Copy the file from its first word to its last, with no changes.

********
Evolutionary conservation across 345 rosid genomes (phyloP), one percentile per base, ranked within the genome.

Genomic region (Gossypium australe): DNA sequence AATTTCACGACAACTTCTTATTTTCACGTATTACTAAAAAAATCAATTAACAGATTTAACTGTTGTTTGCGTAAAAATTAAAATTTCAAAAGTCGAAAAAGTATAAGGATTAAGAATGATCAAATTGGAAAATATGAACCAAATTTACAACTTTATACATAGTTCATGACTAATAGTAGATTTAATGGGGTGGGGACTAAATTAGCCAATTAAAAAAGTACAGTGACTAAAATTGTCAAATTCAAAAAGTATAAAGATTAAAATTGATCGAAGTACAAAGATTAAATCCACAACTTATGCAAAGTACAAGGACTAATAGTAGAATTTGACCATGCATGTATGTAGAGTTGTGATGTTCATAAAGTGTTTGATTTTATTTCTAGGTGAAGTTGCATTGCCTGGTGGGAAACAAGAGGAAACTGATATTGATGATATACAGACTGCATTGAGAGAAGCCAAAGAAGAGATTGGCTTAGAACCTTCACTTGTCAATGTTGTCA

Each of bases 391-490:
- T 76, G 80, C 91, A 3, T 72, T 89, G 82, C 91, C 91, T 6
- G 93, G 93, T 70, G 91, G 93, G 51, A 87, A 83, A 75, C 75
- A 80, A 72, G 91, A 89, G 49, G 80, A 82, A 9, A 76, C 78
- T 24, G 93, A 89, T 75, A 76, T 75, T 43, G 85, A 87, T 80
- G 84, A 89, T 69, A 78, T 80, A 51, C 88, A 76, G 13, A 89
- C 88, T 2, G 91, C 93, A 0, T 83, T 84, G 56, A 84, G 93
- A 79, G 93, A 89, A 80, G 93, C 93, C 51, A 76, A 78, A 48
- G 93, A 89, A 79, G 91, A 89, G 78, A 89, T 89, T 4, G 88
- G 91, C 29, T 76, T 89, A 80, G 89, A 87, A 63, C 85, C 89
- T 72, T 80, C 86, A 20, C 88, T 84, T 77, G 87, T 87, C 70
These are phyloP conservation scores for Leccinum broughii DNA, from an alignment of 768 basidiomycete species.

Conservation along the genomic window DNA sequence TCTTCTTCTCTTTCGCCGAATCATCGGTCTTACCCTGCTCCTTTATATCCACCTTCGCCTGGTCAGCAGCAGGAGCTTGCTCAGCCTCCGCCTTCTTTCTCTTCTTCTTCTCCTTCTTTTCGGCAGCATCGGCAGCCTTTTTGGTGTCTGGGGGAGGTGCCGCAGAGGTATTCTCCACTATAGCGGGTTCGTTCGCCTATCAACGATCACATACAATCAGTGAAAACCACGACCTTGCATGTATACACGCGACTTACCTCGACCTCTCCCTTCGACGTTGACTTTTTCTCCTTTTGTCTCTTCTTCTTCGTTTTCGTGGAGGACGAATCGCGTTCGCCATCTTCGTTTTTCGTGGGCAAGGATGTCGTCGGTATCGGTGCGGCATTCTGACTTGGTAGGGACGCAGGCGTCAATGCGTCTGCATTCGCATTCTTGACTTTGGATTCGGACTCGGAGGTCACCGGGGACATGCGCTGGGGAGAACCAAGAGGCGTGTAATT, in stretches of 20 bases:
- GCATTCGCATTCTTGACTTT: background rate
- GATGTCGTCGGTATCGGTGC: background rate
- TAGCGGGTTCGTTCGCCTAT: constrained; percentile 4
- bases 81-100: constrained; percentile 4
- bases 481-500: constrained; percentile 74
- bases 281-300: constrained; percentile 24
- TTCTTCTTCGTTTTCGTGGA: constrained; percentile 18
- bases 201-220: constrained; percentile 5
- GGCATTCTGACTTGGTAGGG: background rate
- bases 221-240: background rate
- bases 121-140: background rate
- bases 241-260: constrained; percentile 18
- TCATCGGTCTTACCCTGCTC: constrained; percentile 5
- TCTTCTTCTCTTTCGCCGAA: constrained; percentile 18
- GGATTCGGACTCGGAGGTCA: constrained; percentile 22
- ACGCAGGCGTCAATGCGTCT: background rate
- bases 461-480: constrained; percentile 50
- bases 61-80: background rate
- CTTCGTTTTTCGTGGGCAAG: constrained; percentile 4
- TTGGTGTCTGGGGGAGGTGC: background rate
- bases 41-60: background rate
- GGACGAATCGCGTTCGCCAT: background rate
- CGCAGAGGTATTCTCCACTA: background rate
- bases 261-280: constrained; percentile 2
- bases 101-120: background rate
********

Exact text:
Evolutionary conservation across 345 rosid genomes (phyloP), one percentile per base, ranked within the genome.

Genomic region (Gossypium australe): DNA sequence AATTTCACGACAACTTCTTATTTTCACGTATTACTAAAAAAATCAATTAACAGATTTAACTGTTGTTTGCGTAAAAATTAAAATTTCAAAAGTCGAAAAAGTATAAGGATTAAGAATGATCAAATTGGAAAATATGAACCAAATTTACAACTTTATACATAGTTCATGACTAATAGTAGATTTAATGGGGTGGGGACTAAATTAGCCAATTAAAAAAGTACAGTGACTAAAATTGTCAAATTCAAAAAGTATAAAGATTAAAATTGATCGAAGTACAAAGATTAAATCCACAACTTATGCAAAGTACAAGGACTAATAGTAGAATTTGACCATGCATGTATGTAGAGTTGTGATGTTCATAAAGTGTTTGATTTTATTTCTAGGTGAAGTTGCATTGCCTGGTGGGAAACAAGAGGAAACTGATATTGATGATATACAGACTGCATTGAGAGAAGCCAAAGAAGAGATTGGCTTAGAACCTTCACTTGTCAATGTTGTCA

Each of bases 391-490:
- T 76, G 80, C 91, A 3, T 72, T 89, G 82, C 91, C 91, T 6
- G 93, G 93, T 70, G 91, G 93, G 51, A 87, A 83, A 75, C 75
- A 80, A 72, G 91, A 89, G 49, G 80, A 82, A 9, A 76, C 78
- T 24, G 93, A 89, T 75, A 76, T 75, T 43, G 85, A 87, T 80
- G 84, A 89, T 69, A 78, T 80, A 51, C 88, A 76, G 13, A 89
- C 88, T 2, G 91, C 93, A 0, T 83, T 84, G 56, A 84, G 93
- A 79, G 93, A 89, A 80, G 93, C 93, C 51, A 76, A 78, A 48
- G 93, A 89, A 79, G 91, A 89, G 78, A 89, T 89, T 4, G 88
- G 91, C 29, T 76, T 89, A 80, G 89, A 87, A 63, C 85, C 89
- T 72, T 80, C 86, A 20, C 88, T 84, T 77, G 87, T 87, C 70
These are phyloP conservation scores for Leccinum broughii DNA, from an alignment of 768 basidiomycete species.

Conservation along the genomic window DNA sequence TCTTCTTCTCTTTCGCCGAATCATCGGTCTTACCCTGCTCCTTTATATCCACCTTCGCCTGGTCAGCAGCAGGAGCTTGCTCAGCCTCCGCCTTCTTTCTCTTCTTCTTCTCCTTCTTTTCGGCAGCATCGGCAGCCTTTTTGGTGTCTGGGGGAGGTGCCGCAGAGGTATTCTCCACTATAGCGGGTTCGTTCGCCTATCAACGATCACATACAATCAGTGAAAACCACGACCTTGCATGTATACACGCGACTTACCTCGACCTCTCCCTTCGACGTTGACTTTTTCTCCTTTTGTCTCTTCTTCTTCGTTTTCGTGGAGGACGAATCGCGTTCGCCATCTTCGTTTTTCGTGGGCAAGGATGTCGTCGGTATCGGTGCGGCATTCTGACTTGGTAGGGACGCAGGCGTCAATGCGTCTGCATTCGCATTCTTGACTTTGGATTCGGACTCGGAGGTCACCGGGGACATGCGCTGGGGAGAACCAAGAGGCGTGTAATT, in stretches of 20 bases:
- GCATTCGCATTCTTGACTTT: background rate
- GATGTCGTCGGTATCGGTGC: background rate
- TAGCGGGTTCGTTCGCCTAT: constrained; percentile 4
- bases 81-100: constrained; percentile 4
- bases 481-500: constrained; percentile 74
- bases 281-300: constrained; percentile 24
- TTCTTCTTCGTTTTCGTGGA: constrained; percentile 18
- bases 201-220: constrained; percentile 5
- GGCATTCTGACTTGGTAGGG: background rate
- bases 221-240: background rate
- bases 121-140: background rate
- bases 241-260: constrained; percentile 18
- TCATCGGTCTTACCCTGCTC: constrained; percentile 5
- TCTTCTTCTCTTTCGCCGAA: constrained; percentile 18
- GGATTCGGACTCGGAGGTCA: constrained; percentile 22
- ACGCAGGCGTCAATGCGTCT: background rate
- bases 461-480: constrained; percentile 50
- bases 61-80: background rate
- CTTCGTTTTTCGTGGGCAAG: constrained; percentile 4
- TTGGTGTCTGGGGGAGGTGC: background rate
- bases 41-60: background rate
- GGACGAATCGCGTTCGCCAT: background rate
- CGCAGAGGTATTCTCCACTA: background rate
- bases 261-280: constrained; percentile 2
- bases 101-120: background rate